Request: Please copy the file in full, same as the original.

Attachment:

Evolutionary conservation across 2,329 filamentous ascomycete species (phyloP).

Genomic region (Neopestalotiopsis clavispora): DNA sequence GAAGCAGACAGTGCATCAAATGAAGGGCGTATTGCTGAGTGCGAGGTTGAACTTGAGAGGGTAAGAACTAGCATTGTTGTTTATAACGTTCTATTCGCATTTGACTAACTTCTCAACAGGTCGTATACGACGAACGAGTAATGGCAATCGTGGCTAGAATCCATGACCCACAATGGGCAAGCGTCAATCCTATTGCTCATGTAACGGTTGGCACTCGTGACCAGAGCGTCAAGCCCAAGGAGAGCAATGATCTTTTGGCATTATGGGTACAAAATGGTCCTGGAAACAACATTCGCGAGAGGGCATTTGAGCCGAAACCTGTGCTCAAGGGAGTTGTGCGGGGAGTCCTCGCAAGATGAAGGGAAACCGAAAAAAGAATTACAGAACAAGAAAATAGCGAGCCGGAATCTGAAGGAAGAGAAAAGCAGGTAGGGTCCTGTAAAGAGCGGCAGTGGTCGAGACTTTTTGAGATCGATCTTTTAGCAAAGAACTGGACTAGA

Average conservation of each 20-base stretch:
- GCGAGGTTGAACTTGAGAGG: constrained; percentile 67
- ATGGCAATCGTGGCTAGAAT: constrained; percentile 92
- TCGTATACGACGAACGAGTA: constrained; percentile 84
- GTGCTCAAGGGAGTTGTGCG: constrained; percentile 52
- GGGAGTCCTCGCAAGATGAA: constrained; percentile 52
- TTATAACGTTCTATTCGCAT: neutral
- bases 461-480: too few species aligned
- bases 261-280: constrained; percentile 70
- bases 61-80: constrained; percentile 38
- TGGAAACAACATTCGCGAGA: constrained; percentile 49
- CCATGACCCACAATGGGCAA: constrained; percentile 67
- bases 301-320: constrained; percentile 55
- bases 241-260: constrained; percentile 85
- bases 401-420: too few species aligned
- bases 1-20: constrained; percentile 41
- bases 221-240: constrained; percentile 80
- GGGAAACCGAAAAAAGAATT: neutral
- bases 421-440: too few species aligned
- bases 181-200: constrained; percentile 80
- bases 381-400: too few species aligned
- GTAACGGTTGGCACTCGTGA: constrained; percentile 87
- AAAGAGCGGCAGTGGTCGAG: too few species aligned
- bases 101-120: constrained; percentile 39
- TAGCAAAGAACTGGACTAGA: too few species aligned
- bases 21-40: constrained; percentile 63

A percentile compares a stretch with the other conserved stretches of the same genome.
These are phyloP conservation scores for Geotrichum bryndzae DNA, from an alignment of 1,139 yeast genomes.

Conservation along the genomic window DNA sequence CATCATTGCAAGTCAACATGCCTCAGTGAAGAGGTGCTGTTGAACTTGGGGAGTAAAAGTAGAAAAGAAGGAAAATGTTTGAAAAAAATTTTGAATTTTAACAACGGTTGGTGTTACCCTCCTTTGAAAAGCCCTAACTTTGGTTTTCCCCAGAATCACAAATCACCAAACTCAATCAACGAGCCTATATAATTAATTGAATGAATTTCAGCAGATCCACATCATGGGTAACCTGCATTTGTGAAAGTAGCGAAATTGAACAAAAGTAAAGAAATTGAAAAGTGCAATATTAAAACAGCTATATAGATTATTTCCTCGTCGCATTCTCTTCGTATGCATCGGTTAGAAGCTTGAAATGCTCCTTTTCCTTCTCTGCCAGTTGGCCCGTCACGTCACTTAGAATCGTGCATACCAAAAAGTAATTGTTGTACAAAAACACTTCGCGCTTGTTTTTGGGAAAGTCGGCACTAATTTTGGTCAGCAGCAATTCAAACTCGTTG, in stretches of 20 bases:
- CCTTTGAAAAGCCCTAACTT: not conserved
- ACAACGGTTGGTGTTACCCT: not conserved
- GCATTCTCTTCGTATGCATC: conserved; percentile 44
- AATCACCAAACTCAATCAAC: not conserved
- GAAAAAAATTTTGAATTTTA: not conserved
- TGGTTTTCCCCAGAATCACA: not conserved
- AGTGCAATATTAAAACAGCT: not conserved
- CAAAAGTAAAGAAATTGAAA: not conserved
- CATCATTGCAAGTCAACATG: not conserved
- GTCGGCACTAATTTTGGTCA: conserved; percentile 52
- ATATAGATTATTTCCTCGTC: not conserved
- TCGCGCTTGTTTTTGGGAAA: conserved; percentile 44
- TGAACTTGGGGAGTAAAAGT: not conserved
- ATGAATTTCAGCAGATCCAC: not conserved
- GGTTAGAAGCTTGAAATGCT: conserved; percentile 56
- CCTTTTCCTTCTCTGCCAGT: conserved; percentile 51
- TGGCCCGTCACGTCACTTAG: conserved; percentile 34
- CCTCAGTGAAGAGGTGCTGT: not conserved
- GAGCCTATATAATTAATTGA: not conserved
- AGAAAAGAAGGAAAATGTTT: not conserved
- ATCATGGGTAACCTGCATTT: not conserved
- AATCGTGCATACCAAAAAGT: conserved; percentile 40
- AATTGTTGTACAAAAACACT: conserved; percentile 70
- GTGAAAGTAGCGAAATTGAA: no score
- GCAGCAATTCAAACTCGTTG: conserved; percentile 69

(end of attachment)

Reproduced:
Evolutionary conservation across 2,329 filamentous ascomycete species (phyloP).

Genomic region (Neopestalotiopsis clavispora): DNA sequence GAAGCAGACAGTGCATCAAATGAAGGGCGTATTGCTGAGTGCGAGGTTGAACTTGAGAGGGTAAGAACTAGCATTGTTGTTTATAACGTTCTATTCGCATTTGACTAACTTCTCAACAGGTCGTATACGACGAACGAGTAATGGCAATCGTGGCTAGAATCCATGACCCACAATGGGCAAGCGTCAATCCTATTGCTCATGTAACGGTTGGCACTCGTGACCAGAGCGTCAAGCCCAAGGAGAGCAATGATCTTTTGGCATTATGGGTACAAAATGGTCCTGGAAACAACATTCGCGAGAGGGCATTTGAGCCGAAACCTGTGCTCAAGGGAGTTGTGCGGGGAGTCCTCGCAAGATGAAGGGAAACCGAAAAAAGAATTACAGAACAAGAAAATAGCGAGCCGGAATCTGAAGGAAGAGAAAAGCAGGTAGGGTCCTGTAAAGAGCGGCAGTGGTCGAGACTTTTTGAGATCGATCTTTTAGCAAAGAACTGGACTAGA

Average conservation of each 20-base stretch:
- GCGAGGTTGAACTTGAGAGG: constrained; percentile 67
- ATGGCAATCGTGGCTAGAAT: constrained; percentile 92
- TCGTATACGACGAACGAGTA: constrained; percentile 84
- GTGCTCAAGGGAGTTGTGCG: constrained; percentile 52
- GGGAGTCCTCGCAAGATGAA: constrained; percentile 52
- TTATAACGTTCTATTCGCAT: neutral
- bases 461-480: too few species aligned
- bases 261-280: constrained; percentile 70
- bases 61-80: constrained; percentile 38
- TGGAAACAACATTCGCGAGA: constrained; percentile 49
- CCATGACCCACAATGGGCAA: constrained; percentile 67
- bases 301-320: constrained; percentile 55
- bases 241-260: constrained; percentile 85
- bases 401-420: too few species aligned
- bases 1-20: constrained; percentile 41
- bases 221-240: constrained; percentile 80
- GGGAAACCGAAAAAAGAATT: neutral
- bases 421-440: too few species aligned
- bases 181-200: constrained; percentile 80
- bases 381-400: too few species aligned
- GTAACGGTTGGCACTCGTGA: constrained; percentile 87
- AAAGAGCGGCAGTGGTCGAG: too few species aligned
- bases 101-120: constrained; percentile 39
- TAGCAAAGAACTGGACTAGA: too few species aligned
- bases 21-40: constrained; percentile 63

A percentile compares a stretch with the other conserved stretches of the same genome.
These are phyloP conservation scores for Geotrichum bryndzae DNA, from an alignment of 1,139 yeast genomes.

Conservation along the genomic window DNA sequence CATCATTGCAAGTCAACATGCCTCAGTGAAGAGGTGCTGTTGAACTTGGGGAGTAAAAGTAGAAAAGAAGGAAAATGTTTGAAAAAAATTTTGAATTTTAACAACGGTTGGTGTTACCCTCCTTTGAAAAGCCCTAACTTTGGTTTTCCCCAGAATCACAAATCACCAAACTCAATCAACGAGCCTATATAATTAATTGAATGAATTTCAGCAGATCCACATCATGGGTAACCTGCATTTGTGAAAGTAGCGAAATTGAACAAAAGTAAAGAAATTGAAAAGTGCAATATTAAAACAGCTATATAGATTATTTCCTCGTCGCATTCTCTTCGTATGCATCGGTTAGAAGCTTGAAATGCTCCTTTTCCTTCTCTGCCAGTTGGCCCGTCACGTCACTTAGAATCGTGCATACCAAAAAGTAATTGTTGTACAAAAACACTTCGCGCTTGTTTTTGGGAAAGTCGGCACTAATTTTGGTCAGCAGCAATTCAAACTCGTTG, in stretches of 20 bases:
- CCTTTGAAAAGCCCTAACTT: not conserved
- ACAACGGTTGGTGTTACCCT: not conserved
- GCATTCTCTTCGTATGCATC: conserved; percentile 44
- AATCACCAAACTCAATCAAC: not conserved
- GAAAAAAATTTTGAATTTTA: not conserved
- TGGTTTTCCCCAGAATCACA: not conserved
- AGTGCAATATTAAAACAGCT: not conserved
- CAAAAGTAAAGAAATTGAAA: not conserved
- CATCATTGCAAGTCAACATG: not conserved
- GTCGGCACTAATTTTGGTCA: conserved; percentile 52
- ATATAGATTATTTCCTCGTC: not conserved
- TCGCGCTTGTTTTTGGGAAA: conserved; percentile 44
- TGAACTTGGGGAGTAAAAGT: not conserved
- ATGAATTTCAGCAGATCCAC: not conserved
- GGTTAGAAGCTTGAAATGCT: conserved; percentile 56
- CCTTTTCCTTCTCTGCCAGT: conserved; percentile 51
- TGGCCCGTCACGTCACTTAG: conserved; percentile 34
- CCTCAGTGAAGAGGTGCTGT: not conserved
- GAGCCTATATAATTAATTGA: not conserved
- AGAAAAGAAGGAAAATGTTT: not conserved
- ATCATGGGTAACCTGCATTT: not conserved
- AATCGTGCATACCAAAAAGT: conserved; percentile 40
- AATTGTTGTACAAAAACACT: conserved; percentile 70
- GTGAAAGTAGCGAAATTGAA: no score
- GCAGCAATTCAAACTCGTTG: conserved; percentile 69